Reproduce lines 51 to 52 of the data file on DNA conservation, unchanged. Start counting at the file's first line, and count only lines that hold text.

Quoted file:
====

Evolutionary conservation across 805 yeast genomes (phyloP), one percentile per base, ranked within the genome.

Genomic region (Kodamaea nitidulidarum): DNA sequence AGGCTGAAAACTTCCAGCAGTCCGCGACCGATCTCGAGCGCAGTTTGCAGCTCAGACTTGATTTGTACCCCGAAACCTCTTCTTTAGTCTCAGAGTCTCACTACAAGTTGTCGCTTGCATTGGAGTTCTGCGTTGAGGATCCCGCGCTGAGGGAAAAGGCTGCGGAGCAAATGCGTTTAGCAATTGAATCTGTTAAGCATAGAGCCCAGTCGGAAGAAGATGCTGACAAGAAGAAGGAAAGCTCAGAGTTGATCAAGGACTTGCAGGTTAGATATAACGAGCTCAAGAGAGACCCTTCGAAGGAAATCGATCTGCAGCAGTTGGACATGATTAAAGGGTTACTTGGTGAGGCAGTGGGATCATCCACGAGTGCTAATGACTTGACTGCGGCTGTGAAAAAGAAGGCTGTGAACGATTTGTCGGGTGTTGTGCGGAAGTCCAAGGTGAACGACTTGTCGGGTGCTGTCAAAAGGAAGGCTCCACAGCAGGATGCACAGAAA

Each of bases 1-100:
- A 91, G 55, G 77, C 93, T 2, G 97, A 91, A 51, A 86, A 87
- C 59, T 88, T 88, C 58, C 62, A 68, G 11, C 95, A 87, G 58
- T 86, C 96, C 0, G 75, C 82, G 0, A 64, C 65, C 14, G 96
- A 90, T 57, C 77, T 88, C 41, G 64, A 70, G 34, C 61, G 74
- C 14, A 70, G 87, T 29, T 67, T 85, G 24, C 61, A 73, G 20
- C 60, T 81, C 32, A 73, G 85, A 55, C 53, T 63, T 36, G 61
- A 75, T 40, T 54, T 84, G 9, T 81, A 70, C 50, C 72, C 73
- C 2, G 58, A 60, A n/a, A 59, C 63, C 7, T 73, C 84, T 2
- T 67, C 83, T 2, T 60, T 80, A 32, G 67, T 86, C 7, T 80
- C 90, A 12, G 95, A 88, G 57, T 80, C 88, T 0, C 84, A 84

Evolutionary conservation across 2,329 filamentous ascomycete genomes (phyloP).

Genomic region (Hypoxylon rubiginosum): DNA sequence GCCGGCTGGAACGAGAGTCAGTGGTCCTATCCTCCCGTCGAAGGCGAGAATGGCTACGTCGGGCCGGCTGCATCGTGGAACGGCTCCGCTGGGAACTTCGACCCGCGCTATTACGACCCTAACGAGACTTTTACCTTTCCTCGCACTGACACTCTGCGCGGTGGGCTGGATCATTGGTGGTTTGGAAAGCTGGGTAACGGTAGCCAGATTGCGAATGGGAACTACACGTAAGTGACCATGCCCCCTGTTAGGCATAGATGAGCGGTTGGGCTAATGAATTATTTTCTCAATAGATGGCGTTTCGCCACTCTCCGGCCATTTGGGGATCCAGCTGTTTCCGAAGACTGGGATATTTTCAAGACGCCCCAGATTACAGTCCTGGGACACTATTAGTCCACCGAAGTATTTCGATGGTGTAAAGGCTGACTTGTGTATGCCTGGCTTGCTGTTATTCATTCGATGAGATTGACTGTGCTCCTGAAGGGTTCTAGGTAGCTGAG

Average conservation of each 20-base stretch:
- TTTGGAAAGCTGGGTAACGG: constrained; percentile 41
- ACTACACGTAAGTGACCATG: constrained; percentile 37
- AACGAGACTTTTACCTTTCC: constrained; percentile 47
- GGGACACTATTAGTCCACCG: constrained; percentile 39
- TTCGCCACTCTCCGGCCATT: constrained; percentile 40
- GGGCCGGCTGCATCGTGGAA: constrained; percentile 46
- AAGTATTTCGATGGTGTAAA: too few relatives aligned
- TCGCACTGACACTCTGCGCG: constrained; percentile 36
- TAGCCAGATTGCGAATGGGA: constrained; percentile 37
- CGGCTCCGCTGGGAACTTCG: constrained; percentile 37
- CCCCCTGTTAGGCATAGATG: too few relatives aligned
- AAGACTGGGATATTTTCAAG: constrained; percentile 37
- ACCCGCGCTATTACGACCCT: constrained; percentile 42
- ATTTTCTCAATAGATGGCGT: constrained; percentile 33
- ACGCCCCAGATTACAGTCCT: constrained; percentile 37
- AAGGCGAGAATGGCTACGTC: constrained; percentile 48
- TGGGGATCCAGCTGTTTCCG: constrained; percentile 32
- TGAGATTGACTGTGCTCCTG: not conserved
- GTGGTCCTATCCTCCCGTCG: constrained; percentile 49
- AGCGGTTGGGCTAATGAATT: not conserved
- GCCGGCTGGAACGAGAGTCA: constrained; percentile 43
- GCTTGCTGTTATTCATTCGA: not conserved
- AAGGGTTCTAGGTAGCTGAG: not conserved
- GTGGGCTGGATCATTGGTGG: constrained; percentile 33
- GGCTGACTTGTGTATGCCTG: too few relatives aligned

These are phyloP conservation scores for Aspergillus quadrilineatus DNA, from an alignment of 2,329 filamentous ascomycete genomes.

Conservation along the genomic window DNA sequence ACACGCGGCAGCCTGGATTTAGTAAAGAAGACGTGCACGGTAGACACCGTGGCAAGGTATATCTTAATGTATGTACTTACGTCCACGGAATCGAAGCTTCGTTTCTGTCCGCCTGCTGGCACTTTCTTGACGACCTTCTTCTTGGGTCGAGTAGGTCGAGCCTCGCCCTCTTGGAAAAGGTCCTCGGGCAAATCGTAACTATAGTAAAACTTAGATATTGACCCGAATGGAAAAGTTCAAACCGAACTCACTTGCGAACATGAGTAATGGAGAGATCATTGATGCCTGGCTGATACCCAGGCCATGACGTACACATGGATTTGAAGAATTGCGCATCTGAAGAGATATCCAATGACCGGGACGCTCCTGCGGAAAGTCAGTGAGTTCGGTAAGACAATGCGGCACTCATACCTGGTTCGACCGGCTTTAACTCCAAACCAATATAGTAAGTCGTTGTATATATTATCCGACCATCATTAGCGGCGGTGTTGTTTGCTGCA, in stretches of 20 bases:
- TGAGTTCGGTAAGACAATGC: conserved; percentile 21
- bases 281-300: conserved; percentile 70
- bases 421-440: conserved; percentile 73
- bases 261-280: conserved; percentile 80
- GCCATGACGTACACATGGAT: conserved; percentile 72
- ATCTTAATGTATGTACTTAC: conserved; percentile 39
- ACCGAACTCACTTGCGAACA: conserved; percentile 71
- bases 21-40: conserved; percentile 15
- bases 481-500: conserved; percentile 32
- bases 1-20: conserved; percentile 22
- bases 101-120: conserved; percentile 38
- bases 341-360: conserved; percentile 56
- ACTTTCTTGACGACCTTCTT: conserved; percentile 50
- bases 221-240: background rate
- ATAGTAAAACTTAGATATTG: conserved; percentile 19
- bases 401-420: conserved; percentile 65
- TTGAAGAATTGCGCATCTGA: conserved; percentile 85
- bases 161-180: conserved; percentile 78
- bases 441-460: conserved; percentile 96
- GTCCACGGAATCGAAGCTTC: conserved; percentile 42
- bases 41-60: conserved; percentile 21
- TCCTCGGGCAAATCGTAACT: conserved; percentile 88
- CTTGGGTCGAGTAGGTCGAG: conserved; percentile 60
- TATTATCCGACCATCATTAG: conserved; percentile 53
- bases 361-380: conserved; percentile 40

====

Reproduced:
- bases 21-40: conserved; percentile 15
- bases 481-500: conserved; percentile 32